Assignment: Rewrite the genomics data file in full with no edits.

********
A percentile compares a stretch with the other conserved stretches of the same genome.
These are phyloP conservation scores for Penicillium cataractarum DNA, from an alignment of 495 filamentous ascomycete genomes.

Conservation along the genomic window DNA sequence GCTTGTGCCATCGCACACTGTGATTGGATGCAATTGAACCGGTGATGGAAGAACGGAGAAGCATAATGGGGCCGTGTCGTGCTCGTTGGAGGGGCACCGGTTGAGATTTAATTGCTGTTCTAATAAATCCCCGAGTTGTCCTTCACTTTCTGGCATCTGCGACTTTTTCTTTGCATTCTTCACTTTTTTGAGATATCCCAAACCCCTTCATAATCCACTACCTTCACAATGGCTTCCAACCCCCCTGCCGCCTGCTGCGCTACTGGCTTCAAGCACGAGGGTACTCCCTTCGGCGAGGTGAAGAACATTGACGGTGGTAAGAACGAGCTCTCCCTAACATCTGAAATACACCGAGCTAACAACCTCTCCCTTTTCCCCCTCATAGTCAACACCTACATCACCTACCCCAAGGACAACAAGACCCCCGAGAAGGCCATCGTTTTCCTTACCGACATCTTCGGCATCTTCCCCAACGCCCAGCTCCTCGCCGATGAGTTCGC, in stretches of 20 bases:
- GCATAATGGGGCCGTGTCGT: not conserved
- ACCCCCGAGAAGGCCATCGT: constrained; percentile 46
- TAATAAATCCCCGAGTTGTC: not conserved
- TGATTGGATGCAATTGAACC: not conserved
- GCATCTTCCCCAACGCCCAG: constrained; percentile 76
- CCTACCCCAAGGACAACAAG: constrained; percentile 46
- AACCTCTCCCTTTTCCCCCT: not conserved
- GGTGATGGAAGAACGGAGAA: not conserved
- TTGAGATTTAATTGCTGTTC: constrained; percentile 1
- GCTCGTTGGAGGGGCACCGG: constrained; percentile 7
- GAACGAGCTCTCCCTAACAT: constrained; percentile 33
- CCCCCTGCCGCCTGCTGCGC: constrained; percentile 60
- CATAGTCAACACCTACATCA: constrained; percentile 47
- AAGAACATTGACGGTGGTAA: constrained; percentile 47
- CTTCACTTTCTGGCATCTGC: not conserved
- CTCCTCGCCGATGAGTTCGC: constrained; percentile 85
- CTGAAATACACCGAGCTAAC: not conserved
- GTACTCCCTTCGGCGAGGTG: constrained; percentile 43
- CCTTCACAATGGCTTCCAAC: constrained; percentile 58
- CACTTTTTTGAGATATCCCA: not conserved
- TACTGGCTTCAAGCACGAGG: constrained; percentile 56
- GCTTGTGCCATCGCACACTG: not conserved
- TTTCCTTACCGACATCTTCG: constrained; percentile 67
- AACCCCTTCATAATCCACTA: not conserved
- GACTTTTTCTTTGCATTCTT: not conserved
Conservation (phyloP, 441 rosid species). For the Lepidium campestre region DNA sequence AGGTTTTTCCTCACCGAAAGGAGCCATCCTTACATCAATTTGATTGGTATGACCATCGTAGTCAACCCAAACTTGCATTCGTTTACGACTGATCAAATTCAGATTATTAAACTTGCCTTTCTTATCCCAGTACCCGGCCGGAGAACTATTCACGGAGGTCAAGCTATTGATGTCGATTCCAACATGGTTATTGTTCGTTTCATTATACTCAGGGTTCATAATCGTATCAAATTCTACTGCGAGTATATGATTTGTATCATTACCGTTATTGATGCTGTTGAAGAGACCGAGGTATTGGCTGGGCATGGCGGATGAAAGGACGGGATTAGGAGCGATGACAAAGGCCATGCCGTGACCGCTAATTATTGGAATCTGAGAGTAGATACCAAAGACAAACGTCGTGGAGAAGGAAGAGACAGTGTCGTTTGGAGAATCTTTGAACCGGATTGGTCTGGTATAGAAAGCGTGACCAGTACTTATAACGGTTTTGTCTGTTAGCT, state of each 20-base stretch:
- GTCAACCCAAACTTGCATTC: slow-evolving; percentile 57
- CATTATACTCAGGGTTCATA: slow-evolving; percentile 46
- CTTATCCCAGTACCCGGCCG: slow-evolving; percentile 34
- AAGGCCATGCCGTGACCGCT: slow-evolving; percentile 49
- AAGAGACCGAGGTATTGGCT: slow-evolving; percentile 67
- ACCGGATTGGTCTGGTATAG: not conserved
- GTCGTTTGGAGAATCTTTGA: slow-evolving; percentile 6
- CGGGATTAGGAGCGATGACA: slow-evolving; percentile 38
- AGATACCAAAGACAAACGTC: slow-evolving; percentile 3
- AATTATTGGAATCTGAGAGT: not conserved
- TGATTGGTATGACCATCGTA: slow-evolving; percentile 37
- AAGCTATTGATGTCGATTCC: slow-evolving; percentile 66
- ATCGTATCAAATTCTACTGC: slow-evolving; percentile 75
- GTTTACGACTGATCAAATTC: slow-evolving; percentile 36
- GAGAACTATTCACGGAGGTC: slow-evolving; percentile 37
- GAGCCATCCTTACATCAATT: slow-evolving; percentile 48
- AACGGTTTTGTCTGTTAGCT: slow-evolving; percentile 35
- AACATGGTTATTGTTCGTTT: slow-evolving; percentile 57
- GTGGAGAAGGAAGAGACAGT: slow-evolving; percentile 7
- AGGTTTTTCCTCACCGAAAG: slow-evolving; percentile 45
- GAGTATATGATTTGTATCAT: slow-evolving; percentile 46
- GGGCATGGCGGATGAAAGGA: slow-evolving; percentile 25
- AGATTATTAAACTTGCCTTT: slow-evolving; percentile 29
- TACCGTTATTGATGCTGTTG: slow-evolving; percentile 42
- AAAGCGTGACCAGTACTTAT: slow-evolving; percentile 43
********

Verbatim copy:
A percentile compares a stretch with the other conserved stretches of the same genome.
These are phyloP conservation scores for Penicillium cataractarum DNA, from an alignment of 495 filamentous ascomycete genomes.

Conservation along the genomic window DNA sequence GCTTGTGCCATCGCACACTGTGATTGGATGCAATTGAACCGGTGATGGAAGAACGGAGAAGCATAATGGGGCCGTGTCGTGCTCGTTGGAGGGGCACCGGTTGAGATTTAATTGCTGTTCTAATAAATCCCCGAGTTGTCCTTCACTTTCTGGCATCTGCGACTTTTTCTTTGCATTCTTCACTTTTTTGAGATATCCCAAACCCCTTCATAATCCACTACCTTCACAATGGCTTCCAACCCCCCTGCCGCCTGCTGCGCTACTGGCTTCAAGCACGAGGGTACTCCCTTCGGCGAGGTGAAGAACATTGACGGTGGTAAGAACGAGCTCTCCCTAACATCTGAAATACACCGAGCTAACAACCTCTCCCTTTTCCCCCTCATAGTCAACACCTACATCACCTACCCCAAGGACAACAAGACCCCCGAGAAGGCCATCGTTTTCCTTACCGACATCTTCGGCATCTTCCCCAACGCCCAGCTCCTCGCCGATGAGTTCGC, in stretches of 20 bases:
- GCATAATGGGGCCGTGTCGT: not conserved
- ACCCCCGAGAAGGCCATCGT: constrained; percentile 46
- TAATAAATCCCCGAGTTGTC: not conserved
- TGATTGGATGCAATTGAACC: not conserved
- GCATCTTCCCCAACGCCCAG: constrained; percentile 76
- CCTACCCCAAGGACAACAAG: constrained; percentile 46
- AACCTCTCCCTTTTCCCCCT: not conserved
- GGTGATGGAAGAACGGAGAA: not conserved
- TTGAGATTTAATTGCTGTTC: constrained; percentile 1
- GCTCGTTGGAGGGGCACCGG: constrained; percentile 7
- GAACGAGCTCTCCCTAACAT: constrained; percentile 33
- CCCCCTGCCGCCTGCTGCGC: constrained; percentile 60
- CATAGTCAACACCTACATCA: constrained; percentile 47
- AAGAACATTGACGGTGGTAA: constrained; percentile 47
- CTTCACTTTCTGGCATCTGC: not conserved
- CTCCTCGCCGATGAGTTCGC: constrained; percentile 85
- CTGAAATACACCGAGCTAAC: not conserved
- GTACTCCCTTCGGCGAGGTG: constrained; percentile 43
- CCTTCACAATGGCTTCCAAC: constrained; percentile 58
- CACTTTTTTGAGATATCCCA: not conserved
- TACTGGCTTCAAGCACGAGG: constrained; percentile 56
- GCTTGTGCCATCGCACACTG: not conserved
- TTTCCTTACCGACATCTTCG: constrained; percentile 67
- AACCCCTTCATAATCCACTA: not conserved
- GACTTTTTCTTTGCATTCTT: not conserved
Conservation (phyloP, 441 rosid species). For the Lepidium campestre region DNA sequence AGGTTTTTCCTCACCGAAAGGAGCCATCCTTACATCAATTTGATTGGTATGACCATCGTAGTCAACCCAAACTTGCATTCGTTTACGACTGATCAAATTCAGATTATTAAACTTGCCTTTCTTATCCCAGTACCCGGCCGGAGAACTATTCACGGAGGTCAAGCTATTGATGTCGATTCCAACATGGTTATTGTTCGTTTCATTATACTCAGGGTTCATAATCGTATCAAATTCTACTGCGAGTATATGATTTGTATCATTACCGTTATTGATGCTGTTGAAGAGACCGAGGTATTGGCTGGGCATGGCGGATGAAAGGACGGGATTAGGAGCGATGACAAAGGCCATGCCGTGACCGCTAATTATTGGAATCTGAGAGTAGATACCAAAGACAAACGTCGTGGAGAAGGAAGAGACAGTGTCGTTTGGAGAATCTTTGAACCGGATTGGTCTGGTATAGAAAGCGTGACCAGTACTTATAACGGTTTTGTCTGTTAGCT, state of each 20-base stretch:
- GTCAACCCAAACTTGCATTC: slow-evolving; percentile 57
- CATTATACTCAGGGTTCATA: slow-evolving; percentile 46
- CTTATCCCAGTACCCGGCCG: slow-evolving; percentile 34
- AAGGCCATGCCGTGACCGCT: slow-evolving; percentile 49
- AAGAGACCGAGGTATTGGCT: slow-evolving; percentile 67
- ACCGGATTGGTCTGGTATAG: not conserved
- GTCGTTTGGAGAATCTTTGA: slow-evolving; percentile 6
- CGGGATTAGGAGCGATGACA: slow-evolving; percentile 38
- AGATACCAAAGACAAACGTC: slow-evolving; percentile 3
- AATTATTGGAATCTGAGAGT: not conserved
- TGATTGGTATGACCATCGTA: slow-evolving; percentile 37
- AAGCTATTGATGTCGATTCC: slow-evolving; percentile 66
- ATCGTATCAAATTCTACTGC: slow-evolving; percentile 75
- GTTTACGACTGATCAAATTC: slow-evolving; percentile 36
- GAGAACTATTCACGGAGGTC: slow-evolving; percentile 37
- GAGCCATCCTTACATCAATT: slow-evolving; percentile 48
- AACGGTTTTGTCTGTTAGCT: slow-evolving; percentile 35
- AACATGGTTATTGTTCGTTT: slow-evolving; percentile 57
- GTGGAGAAGGAAGAGACAGT: slow-evolving; percentile 7
- AGGTTTTTCCTCACCGAAAG: slow-evolving; percentile 45
- GAGTATATGATTTGTATCAT: slow-evolving; percentile 46
- GGGCATGGCGGATGAAAGGA: slow-evolving; percentile 25
- AGATTATTAAACTTGCCTTT: slow-evolving; percentile 29
- TACCGTTATTGATGCTGTTG: slow-evolving; percentile 42
- AAAGCGTGACCAGTACTTAT: slow-evolving; percentile 43